And eurozone governments still have much more work to do if they’re to realize their goal of a banking union. There’s still no agreement on how to recapitalize weak banks if they’re unable to raise enough funds from the private sector, nor on common rules for winding up a failing bank.

About bambooinnovator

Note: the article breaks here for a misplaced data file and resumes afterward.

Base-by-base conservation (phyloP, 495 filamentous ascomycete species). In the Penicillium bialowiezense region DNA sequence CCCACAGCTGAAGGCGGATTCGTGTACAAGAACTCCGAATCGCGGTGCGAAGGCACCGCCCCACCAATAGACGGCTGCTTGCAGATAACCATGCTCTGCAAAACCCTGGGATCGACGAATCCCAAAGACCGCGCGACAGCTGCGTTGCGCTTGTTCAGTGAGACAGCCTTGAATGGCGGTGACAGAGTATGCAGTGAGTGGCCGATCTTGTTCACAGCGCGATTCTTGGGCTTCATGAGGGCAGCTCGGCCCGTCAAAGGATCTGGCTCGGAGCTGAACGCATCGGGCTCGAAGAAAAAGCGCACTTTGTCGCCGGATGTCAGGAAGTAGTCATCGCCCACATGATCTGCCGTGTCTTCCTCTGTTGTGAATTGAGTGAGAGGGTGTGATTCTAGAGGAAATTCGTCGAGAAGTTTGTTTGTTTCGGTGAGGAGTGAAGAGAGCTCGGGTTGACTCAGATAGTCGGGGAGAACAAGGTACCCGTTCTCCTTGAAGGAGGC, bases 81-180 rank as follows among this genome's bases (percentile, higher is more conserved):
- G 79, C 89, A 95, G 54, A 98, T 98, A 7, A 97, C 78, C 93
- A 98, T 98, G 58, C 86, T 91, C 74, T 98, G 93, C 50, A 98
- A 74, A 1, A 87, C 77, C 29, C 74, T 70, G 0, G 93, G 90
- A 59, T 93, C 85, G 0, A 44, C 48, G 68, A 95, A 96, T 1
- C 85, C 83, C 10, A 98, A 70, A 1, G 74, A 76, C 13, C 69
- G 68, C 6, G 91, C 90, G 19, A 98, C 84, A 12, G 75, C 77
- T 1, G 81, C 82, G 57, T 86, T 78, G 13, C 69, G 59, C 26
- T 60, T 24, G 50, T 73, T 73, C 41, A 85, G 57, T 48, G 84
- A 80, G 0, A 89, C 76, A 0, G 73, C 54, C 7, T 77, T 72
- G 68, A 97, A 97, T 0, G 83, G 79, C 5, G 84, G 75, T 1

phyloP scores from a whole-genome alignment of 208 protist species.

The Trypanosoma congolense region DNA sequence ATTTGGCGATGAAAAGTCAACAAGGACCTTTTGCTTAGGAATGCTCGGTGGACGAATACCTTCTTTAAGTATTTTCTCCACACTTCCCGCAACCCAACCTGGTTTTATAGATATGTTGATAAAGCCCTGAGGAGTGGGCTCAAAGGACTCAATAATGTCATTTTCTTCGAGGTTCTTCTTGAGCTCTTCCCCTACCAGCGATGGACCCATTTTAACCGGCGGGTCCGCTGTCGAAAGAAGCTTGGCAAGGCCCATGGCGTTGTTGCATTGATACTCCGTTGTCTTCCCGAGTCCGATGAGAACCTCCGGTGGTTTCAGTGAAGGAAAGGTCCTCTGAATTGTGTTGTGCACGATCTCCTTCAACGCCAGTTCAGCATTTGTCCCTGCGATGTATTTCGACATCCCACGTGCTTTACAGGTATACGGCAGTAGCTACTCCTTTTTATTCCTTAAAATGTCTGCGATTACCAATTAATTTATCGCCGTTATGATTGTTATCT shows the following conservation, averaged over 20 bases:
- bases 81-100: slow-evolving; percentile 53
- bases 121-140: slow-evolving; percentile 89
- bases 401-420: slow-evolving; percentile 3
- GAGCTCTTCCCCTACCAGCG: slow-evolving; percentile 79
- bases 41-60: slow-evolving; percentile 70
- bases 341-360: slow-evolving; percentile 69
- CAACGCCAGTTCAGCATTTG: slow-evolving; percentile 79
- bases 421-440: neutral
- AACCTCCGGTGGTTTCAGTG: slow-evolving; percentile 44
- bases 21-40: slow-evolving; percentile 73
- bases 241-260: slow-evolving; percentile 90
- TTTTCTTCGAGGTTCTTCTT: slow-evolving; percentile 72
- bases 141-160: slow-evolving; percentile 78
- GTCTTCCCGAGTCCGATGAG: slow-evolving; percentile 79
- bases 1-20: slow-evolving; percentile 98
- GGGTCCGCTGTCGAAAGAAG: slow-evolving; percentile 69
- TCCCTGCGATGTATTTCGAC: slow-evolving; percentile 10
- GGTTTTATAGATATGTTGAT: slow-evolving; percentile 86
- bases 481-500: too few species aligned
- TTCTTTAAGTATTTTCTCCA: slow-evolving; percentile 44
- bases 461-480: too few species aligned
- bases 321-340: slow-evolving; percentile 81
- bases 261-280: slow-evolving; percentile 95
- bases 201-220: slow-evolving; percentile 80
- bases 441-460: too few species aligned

Kee Koon Boon (“KB”) is the co-founder and director of HERO Investment Management which provides specialized fund management and investment advisory services to the ARCHEA Asia HERO Innovators Fund (, the only Asian SMID-cap tech-focused fund in the industry. KB is an internationally featured investor rooted in the principles of value investing for over a decade as a fund manager and analyst in the Asian capital markets who started his career at a boutique hedge fund in Singapore where he was with the firm since 2002 and was also part of the core investment committee in significantly outperforming the index in the 10-year-plus-old flagship Asian fund. He was also the portfolio manager for Asia-Pacific equities at Korea’s largest mutual fund company. Prior to setting up the H.E.R.O. Innovators Fund, KB was the Chief Investment Officer & CEO of a Singapore Registered Fund Management Company (RFMC) where he is responsible for listed Asian equity investments. KB had taught accounting at the Singapore Management University (SMU) as a faculty member and also pioneered the 15-week course on Accounting Fraud in Asia as an official module at SMU. KB remains grateful and honored to be invited by Singapore’s financial regulator Monetary Authority of Singapore (MAS) to present to their top management team about implementing a world’s first fact-based forward-looking fraud detection framework to bring about benefits for the capital markets in Singapore and for the public and investment community. KB also served the community in sharing his insights in writing articles about value investing and corporate governance in the media that include Business Times, Straits Times, Jakarta Post, Manual of Ideas, Investopedia, TedXWallStreet. He had also presented in top investment, banking and finance conferences in America, Italy, Sydney, Cape Town, HK, China. He has trained CEOs, entrepreneurs, CFOs, management executives in business strategy & business model innovation in Singapore, HK and China.